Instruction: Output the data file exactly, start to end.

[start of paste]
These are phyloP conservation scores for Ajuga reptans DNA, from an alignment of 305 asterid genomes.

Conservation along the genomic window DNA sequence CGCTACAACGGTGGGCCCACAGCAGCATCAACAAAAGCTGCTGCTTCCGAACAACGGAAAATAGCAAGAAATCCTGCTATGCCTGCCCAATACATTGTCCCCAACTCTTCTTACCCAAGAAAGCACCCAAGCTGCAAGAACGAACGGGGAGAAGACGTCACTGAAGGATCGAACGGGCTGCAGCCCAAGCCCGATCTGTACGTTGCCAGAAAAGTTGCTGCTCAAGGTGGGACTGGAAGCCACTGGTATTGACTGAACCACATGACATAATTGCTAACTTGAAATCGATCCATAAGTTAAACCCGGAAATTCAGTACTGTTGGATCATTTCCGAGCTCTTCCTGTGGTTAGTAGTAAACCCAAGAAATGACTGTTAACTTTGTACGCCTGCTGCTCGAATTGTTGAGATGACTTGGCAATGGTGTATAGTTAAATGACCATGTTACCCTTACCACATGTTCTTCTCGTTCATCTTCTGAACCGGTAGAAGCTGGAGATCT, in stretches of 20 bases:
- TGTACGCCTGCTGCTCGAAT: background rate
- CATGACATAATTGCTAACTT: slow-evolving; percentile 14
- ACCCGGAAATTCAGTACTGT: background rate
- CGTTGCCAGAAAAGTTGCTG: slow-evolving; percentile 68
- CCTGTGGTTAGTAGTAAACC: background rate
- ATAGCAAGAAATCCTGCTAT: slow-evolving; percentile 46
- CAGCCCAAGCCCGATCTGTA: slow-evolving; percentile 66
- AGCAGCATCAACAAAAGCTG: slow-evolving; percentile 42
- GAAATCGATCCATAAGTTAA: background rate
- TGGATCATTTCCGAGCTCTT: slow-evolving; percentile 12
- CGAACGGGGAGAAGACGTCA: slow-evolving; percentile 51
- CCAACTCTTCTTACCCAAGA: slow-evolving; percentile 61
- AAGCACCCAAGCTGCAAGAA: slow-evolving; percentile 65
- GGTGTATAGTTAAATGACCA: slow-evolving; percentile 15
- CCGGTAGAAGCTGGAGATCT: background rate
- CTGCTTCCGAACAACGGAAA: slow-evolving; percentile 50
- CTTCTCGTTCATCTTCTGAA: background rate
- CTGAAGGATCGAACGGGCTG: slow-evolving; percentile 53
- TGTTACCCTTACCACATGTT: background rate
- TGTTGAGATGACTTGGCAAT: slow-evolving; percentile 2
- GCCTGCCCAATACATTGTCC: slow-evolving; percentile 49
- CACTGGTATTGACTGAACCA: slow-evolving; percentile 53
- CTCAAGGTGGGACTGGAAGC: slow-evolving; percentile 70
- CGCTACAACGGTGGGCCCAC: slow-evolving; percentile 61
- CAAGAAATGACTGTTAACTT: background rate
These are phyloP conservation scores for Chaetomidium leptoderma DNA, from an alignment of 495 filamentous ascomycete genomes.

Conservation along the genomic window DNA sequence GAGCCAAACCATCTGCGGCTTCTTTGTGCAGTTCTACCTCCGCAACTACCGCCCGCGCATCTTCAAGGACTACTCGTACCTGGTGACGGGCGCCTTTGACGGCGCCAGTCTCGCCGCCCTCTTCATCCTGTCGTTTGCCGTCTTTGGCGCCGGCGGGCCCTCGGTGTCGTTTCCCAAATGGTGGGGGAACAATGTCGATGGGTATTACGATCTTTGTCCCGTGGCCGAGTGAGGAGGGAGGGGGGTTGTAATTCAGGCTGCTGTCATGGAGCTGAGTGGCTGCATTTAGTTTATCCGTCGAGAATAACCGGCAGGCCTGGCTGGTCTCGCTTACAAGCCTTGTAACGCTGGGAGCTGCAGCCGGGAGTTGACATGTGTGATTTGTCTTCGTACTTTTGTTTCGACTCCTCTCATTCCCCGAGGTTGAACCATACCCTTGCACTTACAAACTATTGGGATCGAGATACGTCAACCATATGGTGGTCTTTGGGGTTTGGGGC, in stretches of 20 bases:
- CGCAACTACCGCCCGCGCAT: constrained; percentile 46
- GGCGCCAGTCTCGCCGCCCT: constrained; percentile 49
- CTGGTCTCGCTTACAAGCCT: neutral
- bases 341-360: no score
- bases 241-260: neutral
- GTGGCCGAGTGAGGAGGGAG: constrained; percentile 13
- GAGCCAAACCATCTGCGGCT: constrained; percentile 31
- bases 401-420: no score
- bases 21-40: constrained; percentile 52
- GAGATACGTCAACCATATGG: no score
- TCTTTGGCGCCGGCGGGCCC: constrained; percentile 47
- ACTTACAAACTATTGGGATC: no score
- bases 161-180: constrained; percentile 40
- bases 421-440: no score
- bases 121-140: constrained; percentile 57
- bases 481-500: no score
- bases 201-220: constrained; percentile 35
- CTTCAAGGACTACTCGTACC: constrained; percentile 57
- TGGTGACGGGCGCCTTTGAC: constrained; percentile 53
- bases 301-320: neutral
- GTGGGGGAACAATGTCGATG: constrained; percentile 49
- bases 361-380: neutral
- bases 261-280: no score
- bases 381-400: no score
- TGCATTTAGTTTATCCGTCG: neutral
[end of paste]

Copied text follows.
These are phyloP conservation scores for Ajuga reptans DNA, from an alignment of 305 asterid genomes.

Conservation along the genomic window DNA sequence CGCTACAACGGTGGGCCCACAGCAGCATCAACAAAAGCTGCTGCTTCCGAACAACGGAAAATAGCAAGAAATCCTGCTATGCCTGCCCAATACATTGTCCCCAACTCTTCTTACCCAAGAAAGCACCCAAGCTGCAAGAACGAACGGGGAGAAGACGTCACTGAAGGATCGAACGGGCTGCAGCCCAAGCCCGATCTGTACGTTGCCAGAAAAGTTGCTGCTCAAGGTGGGACTGGAAGCCACTGGTATTGACTGAACCACATGACATAATTGCTAACTTGAAATCGATCCATAAGTTAAACCCGGAAATTCAGTACTGTTGGATCATTTCCGAGCTCTTCCTGTGGTTAGTAGTAAACCCAAGAAATGACTGTTAACTTTGTACGCCTGCTGCTCGAATTGTTGAGATGACTTGGCAATGGTGTATAGTTAAATGACCATGTTACCCTTACCACATGTTCTTCTCGTTCATCTTCTGAACCGGTAGAAGCTGGAGATCT, in stretches of 20 bases:
- TGTACGCCTGCTGCTCGAAT: background rate
- CATGACATAATTGCTAACTT: slow-evolving; percentile 14
- ACCCGGAAATTCAGTACTGT: background rate
- CGTTGCCAGAAAAGTTGCTG: slow-evolving; percentile 68
- CCTGTGGTTAGTAGTAAACC: background rate
- ATAGCAAGAAATCCTGCTAT: slow-evolving; percentile 46
- CAGCCCAAGCCCGATCTGTA: slow-evolving; percentile 66
- AGCAGCATCAACAAAAGCTG: slow-evolving; percentile 42
- GAAATCGATCCATAAGTTAA: background rate
- TGGATCATTTCCGAGCTCTT: slow-evolving; percentile 12
- CGAACGGGGAGAAGACGTCA: slow-evolving; percentile 51
- CCAACTCTTCTTACCCAAGA: slow-evolving; percentile 61
- AAGCACCCAAGCTGCAAGAA: slow-evolving; percentile 65
- GGTGTATAGTTAAATGACCA: slow-evolving; percentile 15
- CCGGTAGAAGCTGGAGATCT: background rate
- CTGCTTCCGAACAACGGAAA: slow-evolving; percentile 50
- CTTCTCGTTCATCTTCTGAA: background rate
- CTGAAGGATCGAACGGGCTG: slow-evolving; percentile 53
- TGTTACCCTTACCACATGTT: background rate
- TGTTGAGATGACTTGGCAAT: slow-evolving; percentile 2
- GCCTGCCCAATACATTGTCC: slow-evolving; percentile 49
- CACTGGTATTGACTGAACCA: slow-evolving; percentile 53
- CTCAAGGTGGGACTGGAAGC: slow-evolving; percentile 70
- CGCTACAACGGTGGGCCCAC: slow-evolving; percentile 61
- CAAGAAATGACTGTTAACTT: background rate
These are phyloP conservation scores for Chaetomidium leptoderma DNA, from an alignment of 495 filamentous ascomycete genomes.

Conservation along the genomic window DNA sequence GAGCCAAACCATCTGCGGCTTCTTTGTGCAGTTCTACCTCCGCAACTACCGCCCGCGCATCTTCAAGGACTACTCGTACCTGGTGACGGGCGCCTTTGACGGCGCCAGTCTCGCCGCCCTCTTCATCCTGTCGTTTGCCGTCTTTGGCGCCGGCGGGCCCTCGGTGTCGTTTCCCAAATGGTGGGGGAACAATGTCGATGGGTATTACGATCTTTGTCCCGTGGCCGAGTGAGGAGGGAGGGGGGTTGTAATTCAGGCTGCTGTCATGGAGCTGAGTGGCTGCATTTAGTTTATCCGTCGAGAATAACCGGCAGGCCTGGCTGGTCTCGCTTACAAGCCTTGTAACGCTGGGAGCTGCAGCCGGGAGTTGACATGTGTGATTTGTCTTCGTACTTTTGTTTCGACTCCTCTCATTCCCCGAGGTTGAACCATACCCTTGCACTTACAAACTATTGGGATCGAGATACGTCAACCATATGGTGGTCTTTGGGGTTTGGGGC, in stretches of 20 bases:
- CGCAACTACCGCCCGCGCAT: constrained; percentile 46
- GGCGCCAGTCTCGCCGCCCT: constrained; percentile 49
- CTGGTCTCGCTTACAAGCCT: neutral
- bases 341-360: no score
- bases 241-260: neutral
- GTGGCCGAGTGAGGAGGGAG: constrained; percentile 13
- GAGCCAAACCATCTGCGGCT: constrained; percentile 31
- bases 401-420: no score
- bases 21-40: constrained; percentile 52
- GAGATACGTCAACCATATGG: no score
- TCTTTGGCGCCGGCGGGCCC: constrained; percentile 47
- ACTTACAAACTATTGGGATC: no score
- bases 161-180: constrained; percentile 40
- bases 421-440: no score
- bases 121-140: constrained; percentile 57
- bases 481-500: no score
- bases 201-220: constrained; percentile 35
- CTTCAAGGACTACTCGTACC: constrained; percentile 57
- TGGTGACGGGCGCCTTTGAC: constrained; percentile 53
- bases 301-320: neutral
- GTGGGGGAACAATGTCGATG: constrained; percentile 49
- bases 361-380: neutral
- bases 261-280: no score
- bases 381-400: no score
- TGCATTTAGTTTATCCGTCG: neutral